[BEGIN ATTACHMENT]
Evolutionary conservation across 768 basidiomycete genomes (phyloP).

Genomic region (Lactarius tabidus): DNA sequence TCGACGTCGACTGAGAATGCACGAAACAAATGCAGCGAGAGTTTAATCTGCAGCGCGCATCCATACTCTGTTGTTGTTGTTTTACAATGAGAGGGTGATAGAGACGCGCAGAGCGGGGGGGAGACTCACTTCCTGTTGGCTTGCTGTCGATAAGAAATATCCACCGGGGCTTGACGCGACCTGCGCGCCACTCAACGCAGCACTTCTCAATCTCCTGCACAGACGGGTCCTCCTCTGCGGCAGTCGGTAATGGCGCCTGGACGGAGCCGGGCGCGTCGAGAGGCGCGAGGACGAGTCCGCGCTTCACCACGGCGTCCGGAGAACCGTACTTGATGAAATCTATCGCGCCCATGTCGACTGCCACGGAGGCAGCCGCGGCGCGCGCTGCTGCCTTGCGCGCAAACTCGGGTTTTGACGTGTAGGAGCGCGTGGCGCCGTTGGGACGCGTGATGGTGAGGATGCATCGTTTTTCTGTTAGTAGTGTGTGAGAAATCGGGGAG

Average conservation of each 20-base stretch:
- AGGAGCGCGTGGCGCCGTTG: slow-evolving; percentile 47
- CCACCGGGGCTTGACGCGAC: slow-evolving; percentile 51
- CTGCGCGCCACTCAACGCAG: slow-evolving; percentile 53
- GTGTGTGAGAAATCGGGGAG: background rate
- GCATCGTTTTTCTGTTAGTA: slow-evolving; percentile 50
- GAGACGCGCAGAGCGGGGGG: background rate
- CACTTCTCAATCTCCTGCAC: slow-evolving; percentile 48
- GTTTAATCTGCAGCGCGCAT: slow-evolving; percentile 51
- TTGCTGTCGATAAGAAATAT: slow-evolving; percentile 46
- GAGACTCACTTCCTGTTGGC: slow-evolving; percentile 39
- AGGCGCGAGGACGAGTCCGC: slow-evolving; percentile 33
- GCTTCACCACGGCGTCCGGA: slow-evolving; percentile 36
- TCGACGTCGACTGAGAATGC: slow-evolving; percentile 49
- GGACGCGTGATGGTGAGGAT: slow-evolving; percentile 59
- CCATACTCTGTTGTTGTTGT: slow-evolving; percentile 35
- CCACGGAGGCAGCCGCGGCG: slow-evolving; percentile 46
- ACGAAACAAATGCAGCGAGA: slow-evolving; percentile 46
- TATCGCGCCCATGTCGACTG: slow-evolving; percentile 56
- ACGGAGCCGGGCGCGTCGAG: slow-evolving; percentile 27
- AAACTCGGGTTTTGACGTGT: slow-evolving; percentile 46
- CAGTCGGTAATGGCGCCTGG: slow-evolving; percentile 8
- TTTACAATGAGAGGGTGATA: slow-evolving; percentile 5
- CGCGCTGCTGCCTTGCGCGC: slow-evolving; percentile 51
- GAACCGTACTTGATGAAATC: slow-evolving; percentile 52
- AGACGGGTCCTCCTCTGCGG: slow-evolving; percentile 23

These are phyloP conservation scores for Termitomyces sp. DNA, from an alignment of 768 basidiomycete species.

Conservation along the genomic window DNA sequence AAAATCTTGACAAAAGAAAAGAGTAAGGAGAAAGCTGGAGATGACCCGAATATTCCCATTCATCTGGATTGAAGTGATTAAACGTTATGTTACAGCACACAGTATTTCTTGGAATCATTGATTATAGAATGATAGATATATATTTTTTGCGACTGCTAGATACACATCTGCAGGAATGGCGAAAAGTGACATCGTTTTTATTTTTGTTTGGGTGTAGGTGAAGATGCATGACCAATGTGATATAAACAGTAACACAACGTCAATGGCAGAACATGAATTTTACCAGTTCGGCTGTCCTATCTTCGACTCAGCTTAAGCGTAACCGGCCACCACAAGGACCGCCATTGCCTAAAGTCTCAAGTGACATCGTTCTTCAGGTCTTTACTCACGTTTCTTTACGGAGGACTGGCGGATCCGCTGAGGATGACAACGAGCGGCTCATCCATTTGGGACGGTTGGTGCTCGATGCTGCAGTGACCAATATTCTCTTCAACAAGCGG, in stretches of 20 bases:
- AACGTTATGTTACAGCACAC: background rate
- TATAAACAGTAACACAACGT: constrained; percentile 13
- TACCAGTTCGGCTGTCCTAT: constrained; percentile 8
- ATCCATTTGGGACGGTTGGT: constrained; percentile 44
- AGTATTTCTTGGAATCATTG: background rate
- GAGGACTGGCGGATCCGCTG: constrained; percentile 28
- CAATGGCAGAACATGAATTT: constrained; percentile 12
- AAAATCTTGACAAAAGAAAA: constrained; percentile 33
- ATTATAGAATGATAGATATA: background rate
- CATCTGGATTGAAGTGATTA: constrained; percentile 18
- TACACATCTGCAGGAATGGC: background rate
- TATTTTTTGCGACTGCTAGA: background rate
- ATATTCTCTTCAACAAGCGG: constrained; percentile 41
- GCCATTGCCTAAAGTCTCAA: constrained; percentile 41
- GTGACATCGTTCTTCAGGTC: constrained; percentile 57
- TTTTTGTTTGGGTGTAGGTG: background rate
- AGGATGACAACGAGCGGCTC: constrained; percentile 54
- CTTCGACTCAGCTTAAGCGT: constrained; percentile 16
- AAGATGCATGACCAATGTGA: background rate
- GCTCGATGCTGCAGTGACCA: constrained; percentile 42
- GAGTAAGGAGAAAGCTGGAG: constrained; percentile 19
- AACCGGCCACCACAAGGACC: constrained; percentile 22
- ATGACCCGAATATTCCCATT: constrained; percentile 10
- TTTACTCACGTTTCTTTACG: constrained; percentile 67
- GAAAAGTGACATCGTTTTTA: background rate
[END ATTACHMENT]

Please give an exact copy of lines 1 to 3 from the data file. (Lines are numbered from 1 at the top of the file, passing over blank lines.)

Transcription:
Evolutionary conservation across 768 basidiomycete genomes (phyloP).

Genomic region (Lactarius tabidus): DNA sequence TCGACGTCGACTGAGAATGCACGAAACAAATGCAGCGAGAGTTTAATCTGCAGCGCGCATCCATACTCTGTTGTTGTTGTTTTACAATGAGAGGGTGATAGAGACGCGCAGAGCGGGGGGGAGACTCACTTCCTGTTGGCTTGCTGTCGATAAGAAATATCCACCGGGGCTTGACGCGACCTGCGCGCCACTCAACGCAGCACTTCTCAATCTCCTGCACAGACGGGTCCTCCTCTGCGGCAGTCGGTAATGGCGCCTGGACGGAGCCGGGCGCGTCGAGAGGCGCGAGGACGAGTCCGCGCTTCACCACGGCGTCCGGAGAACCGTACTTGATGAAATCTATCGCGCCCATGTCGACTGCCACGGAGGCAGCCGCGGCGCGCGCTGCTGCCTTGCGCGCAAACTCGGGTTTTGACGTGTAGGAGCGCGTGGCGCCGTTGGGACGCGTGATGGTGAGGATGCATCGTTTTTCTGTTAGTAGTGTGTGAGAAATCGGGGAG

Average conservation of each 20-base stretch: